rav65819_ch03_033-058 - *32 3 The Chemical Building Blocks...

Info iconThis preview shows pages 1–3. Sign up to view the full content.

View Full Document Right Arrow Icon
***32 3 The Chemical Building Blocks of Life introduction A CUP OF WATER CONTAINS more molecules than there are stars in the sky. But many molecules are much larger than water molecules; they consist of thousands of atoms, forming hundreds of molecules that are linked together into long chains. These enormous assemblies, which are almost always synthesized by living things, are macromolecules. As you may know, biological macromolecules can be divided into four categories: carbohydrates, nucleic acids, proteins, and lipids, and they are the basic chemical building blocks from which all organisms are assembled. Biological macromolecules all involve carbon-containing compounds, so we begin the discussion with a brief summary of carbon and its chemistry. The study of the chemistry of carbon, because of its biological significance, is known as organic chemistry. n RNA is a transcript of a DNA strand n Other nucleotides are vital components of energy reactions 3.4 Proteins: Molecules with Diverse Structures and Functions n Proteins are polymers of amino acids n Proteins have levels of structure n Motifs and domains are additional structural characteristics n The process of folding relies on chaperone proteins n Some diseases may result from improper folding n Denaturation inactivates proteins 3.5 Lipids: Hydrophobic Molecules n Fats consist of complex polymers of fatty acids attached to glycerol n Fats are excellent energy-storage molecules n Phospholipids form membranes 33
Background image of page 1

Info iconThis preview has intentionally blurred sections. Sign up to view the full version.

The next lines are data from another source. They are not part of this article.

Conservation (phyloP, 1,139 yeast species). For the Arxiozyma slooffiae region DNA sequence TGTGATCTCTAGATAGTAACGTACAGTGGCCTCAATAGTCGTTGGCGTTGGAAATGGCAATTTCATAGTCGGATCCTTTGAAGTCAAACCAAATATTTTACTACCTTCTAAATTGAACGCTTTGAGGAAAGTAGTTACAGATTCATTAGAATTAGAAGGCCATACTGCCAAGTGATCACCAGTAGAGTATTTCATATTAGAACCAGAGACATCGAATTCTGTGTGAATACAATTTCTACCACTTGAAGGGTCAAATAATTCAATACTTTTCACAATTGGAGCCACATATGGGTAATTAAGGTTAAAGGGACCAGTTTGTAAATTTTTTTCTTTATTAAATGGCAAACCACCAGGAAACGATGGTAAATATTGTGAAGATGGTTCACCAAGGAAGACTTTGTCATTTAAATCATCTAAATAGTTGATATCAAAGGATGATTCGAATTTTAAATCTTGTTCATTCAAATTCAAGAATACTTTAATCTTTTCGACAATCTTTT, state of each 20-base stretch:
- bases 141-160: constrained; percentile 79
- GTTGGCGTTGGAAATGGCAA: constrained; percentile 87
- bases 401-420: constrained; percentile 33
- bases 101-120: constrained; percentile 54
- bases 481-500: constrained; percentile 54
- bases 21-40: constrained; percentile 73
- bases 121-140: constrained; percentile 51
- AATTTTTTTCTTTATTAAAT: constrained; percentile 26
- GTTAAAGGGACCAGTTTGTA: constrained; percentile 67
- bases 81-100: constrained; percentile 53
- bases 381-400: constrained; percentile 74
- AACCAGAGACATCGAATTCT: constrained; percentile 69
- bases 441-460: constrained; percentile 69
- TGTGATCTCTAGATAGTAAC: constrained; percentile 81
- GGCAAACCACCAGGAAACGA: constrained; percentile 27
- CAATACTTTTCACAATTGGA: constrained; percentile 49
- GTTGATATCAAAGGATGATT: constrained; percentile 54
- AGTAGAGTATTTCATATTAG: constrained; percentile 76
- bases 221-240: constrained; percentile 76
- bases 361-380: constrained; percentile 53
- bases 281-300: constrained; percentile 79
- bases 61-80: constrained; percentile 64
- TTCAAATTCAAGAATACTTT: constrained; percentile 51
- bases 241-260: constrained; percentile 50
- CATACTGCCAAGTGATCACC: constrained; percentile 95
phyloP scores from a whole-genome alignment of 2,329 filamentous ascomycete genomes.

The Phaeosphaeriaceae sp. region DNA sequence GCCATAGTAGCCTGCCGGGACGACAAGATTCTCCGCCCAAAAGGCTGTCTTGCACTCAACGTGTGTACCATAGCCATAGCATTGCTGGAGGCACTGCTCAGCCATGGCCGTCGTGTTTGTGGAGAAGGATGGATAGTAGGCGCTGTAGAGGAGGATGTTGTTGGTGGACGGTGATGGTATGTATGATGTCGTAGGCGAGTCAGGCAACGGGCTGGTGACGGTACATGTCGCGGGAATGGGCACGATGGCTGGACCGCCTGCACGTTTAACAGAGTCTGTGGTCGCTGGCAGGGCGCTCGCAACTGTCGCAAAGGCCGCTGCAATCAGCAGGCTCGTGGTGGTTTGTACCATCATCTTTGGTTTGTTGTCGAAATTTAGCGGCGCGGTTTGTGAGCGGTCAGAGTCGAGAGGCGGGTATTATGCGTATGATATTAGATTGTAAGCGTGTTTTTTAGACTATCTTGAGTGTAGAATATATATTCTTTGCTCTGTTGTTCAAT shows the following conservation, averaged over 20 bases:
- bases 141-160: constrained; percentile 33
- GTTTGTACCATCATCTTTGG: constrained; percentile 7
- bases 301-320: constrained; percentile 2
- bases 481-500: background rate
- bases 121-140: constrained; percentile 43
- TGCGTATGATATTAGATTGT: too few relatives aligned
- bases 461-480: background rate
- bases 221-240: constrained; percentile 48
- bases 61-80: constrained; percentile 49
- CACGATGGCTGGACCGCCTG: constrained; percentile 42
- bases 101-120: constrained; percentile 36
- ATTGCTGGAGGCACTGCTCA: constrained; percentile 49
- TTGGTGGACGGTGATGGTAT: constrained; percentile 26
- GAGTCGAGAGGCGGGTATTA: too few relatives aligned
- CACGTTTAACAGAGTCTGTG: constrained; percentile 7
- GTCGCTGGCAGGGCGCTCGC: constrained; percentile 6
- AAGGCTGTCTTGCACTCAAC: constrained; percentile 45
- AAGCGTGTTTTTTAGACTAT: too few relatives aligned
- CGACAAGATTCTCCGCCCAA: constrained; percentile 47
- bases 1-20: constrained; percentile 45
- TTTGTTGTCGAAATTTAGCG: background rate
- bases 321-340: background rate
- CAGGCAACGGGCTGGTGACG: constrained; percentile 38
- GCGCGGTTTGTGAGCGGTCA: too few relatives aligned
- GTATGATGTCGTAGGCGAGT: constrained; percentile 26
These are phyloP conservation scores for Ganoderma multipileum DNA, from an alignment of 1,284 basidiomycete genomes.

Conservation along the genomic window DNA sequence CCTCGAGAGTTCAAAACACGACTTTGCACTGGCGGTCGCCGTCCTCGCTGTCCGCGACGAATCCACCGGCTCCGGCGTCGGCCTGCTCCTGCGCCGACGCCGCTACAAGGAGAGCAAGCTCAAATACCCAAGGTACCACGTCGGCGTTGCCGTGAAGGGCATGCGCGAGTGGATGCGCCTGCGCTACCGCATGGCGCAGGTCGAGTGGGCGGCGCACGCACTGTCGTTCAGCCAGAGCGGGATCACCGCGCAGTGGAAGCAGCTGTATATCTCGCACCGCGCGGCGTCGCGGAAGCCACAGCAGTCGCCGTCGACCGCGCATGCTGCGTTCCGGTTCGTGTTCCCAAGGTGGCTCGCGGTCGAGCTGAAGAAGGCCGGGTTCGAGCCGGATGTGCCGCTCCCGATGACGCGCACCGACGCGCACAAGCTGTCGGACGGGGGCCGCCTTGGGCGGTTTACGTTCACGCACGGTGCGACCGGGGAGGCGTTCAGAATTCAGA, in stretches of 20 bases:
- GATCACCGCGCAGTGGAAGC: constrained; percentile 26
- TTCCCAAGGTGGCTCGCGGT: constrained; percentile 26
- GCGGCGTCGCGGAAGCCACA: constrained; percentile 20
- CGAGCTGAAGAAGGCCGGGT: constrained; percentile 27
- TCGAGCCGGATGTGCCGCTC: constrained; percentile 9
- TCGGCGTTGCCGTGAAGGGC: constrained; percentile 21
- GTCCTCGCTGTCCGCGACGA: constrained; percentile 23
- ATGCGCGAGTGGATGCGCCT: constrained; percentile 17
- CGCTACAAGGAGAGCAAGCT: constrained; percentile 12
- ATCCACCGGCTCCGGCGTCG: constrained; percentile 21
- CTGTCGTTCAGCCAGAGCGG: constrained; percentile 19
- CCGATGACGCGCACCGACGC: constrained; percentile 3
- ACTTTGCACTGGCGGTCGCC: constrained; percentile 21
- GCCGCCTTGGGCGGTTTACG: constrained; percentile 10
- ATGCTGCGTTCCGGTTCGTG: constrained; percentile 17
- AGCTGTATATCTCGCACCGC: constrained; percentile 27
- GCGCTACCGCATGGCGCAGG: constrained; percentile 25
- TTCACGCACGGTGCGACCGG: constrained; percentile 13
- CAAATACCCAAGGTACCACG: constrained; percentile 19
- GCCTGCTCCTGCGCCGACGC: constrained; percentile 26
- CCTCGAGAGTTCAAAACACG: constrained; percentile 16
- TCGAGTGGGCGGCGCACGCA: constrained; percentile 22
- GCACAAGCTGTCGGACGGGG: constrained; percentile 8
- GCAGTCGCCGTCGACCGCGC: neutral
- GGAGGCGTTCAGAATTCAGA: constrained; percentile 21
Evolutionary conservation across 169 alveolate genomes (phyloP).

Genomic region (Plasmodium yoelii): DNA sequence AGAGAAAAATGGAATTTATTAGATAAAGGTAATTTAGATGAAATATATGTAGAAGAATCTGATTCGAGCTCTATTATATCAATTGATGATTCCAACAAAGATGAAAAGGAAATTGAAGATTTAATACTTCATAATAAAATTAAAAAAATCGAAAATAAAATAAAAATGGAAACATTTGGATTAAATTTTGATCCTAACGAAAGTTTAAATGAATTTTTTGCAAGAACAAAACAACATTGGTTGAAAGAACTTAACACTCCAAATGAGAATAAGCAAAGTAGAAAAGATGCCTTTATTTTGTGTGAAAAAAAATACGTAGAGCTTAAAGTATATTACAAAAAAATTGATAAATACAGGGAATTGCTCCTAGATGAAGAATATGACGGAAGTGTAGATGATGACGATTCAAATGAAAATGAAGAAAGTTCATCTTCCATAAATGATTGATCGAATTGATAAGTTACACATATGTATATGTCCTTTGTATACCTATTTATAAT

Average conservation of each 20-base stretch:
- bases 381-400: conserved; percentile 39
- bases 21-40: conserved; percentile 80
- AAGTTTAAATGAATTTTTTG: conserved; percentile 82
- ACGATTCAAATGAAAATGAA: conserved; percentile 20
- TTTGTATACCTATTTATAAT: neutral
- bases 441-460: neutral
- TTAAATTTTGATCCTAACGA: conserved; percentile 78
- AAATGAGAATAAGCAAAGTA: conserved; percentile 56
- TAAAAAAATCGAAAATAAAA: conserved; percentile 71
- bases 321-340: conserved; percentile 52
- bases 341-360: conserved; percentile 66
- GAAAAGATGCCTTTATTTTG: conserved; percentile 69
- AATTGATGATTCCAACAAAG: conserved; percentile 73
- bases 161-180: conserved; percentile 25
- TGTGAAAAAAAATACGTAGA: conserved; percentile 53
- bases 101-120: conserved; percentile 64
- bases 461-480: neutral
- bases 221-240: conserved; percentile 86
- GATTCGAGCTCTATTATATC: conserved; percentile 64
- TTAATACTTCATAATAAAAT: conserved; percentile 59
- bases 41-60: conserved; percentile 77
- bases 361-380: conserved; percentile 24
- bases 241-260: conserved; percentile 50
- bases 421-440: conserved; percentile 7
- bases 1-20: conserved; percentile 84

View Full DocumentRight Arrow Icon
concept outline 3.1 Carbon: The Framework of Biological Molecules n Functional groups account for differences in molecular properties n Isomers have the same molecular formulas but different structures n Biological macromolecules include carbohydrates, nucleic acids, proteins, and lipids 3.2 Carbohydrates: Energy Storage and Structural Molecules n Monosaccharides are simple sugars n Sugar isomers have functional differences n Disaccharides serve as transport molecules in plants and provide nutrition in animals n Polysaccharides provide energy storage and structural components 3.3 Nucleic Acids: Information Molecules n Nucleic acids are nucleotide polymers n DNA carries the genetic code ***33 3.1 Carbon: The Framework of Biological Molecules S H CH 2 carbohydrates, proteins, nucleic acids, lipids carbohydrates, nucleic acids In chapter 2, we reviewed the basics of chemistry. No new laws of chemistry are found in biological systems, and biological systems do not violate the laws of chemistry. Thus, chemistry forms the basis of living systems. The framework of biological molecules consists predominantly of carbon atoms bonded to other carbon atoms or to atoms of oxygen, nitrogen, sulfur, or hydrogen. Because carbon atoms can form up to four covalent bonds, molecules containing carbon can form straight chains, branches, or even rings, balls, and coils. Molecules consisting only of carbon and hydrogen are called
Background image of page 2
Image of page 3
This is the end of the preview. Sign up to access the rest of the document.

This note was uploaded on 10/15/2010 for the course BIO BIO1 taught by Professor Lipke during the Fall '09 term at CUNY Brooklyn.

Page1 / 64

rav65819_ch03_033-058 - *32 3 The Chemical Building Blocks...

This preview shows document pages 1 - 3. Sign up to view the full document.

View Full Document Right Arrow Icon
Ask a homework question - tutors are online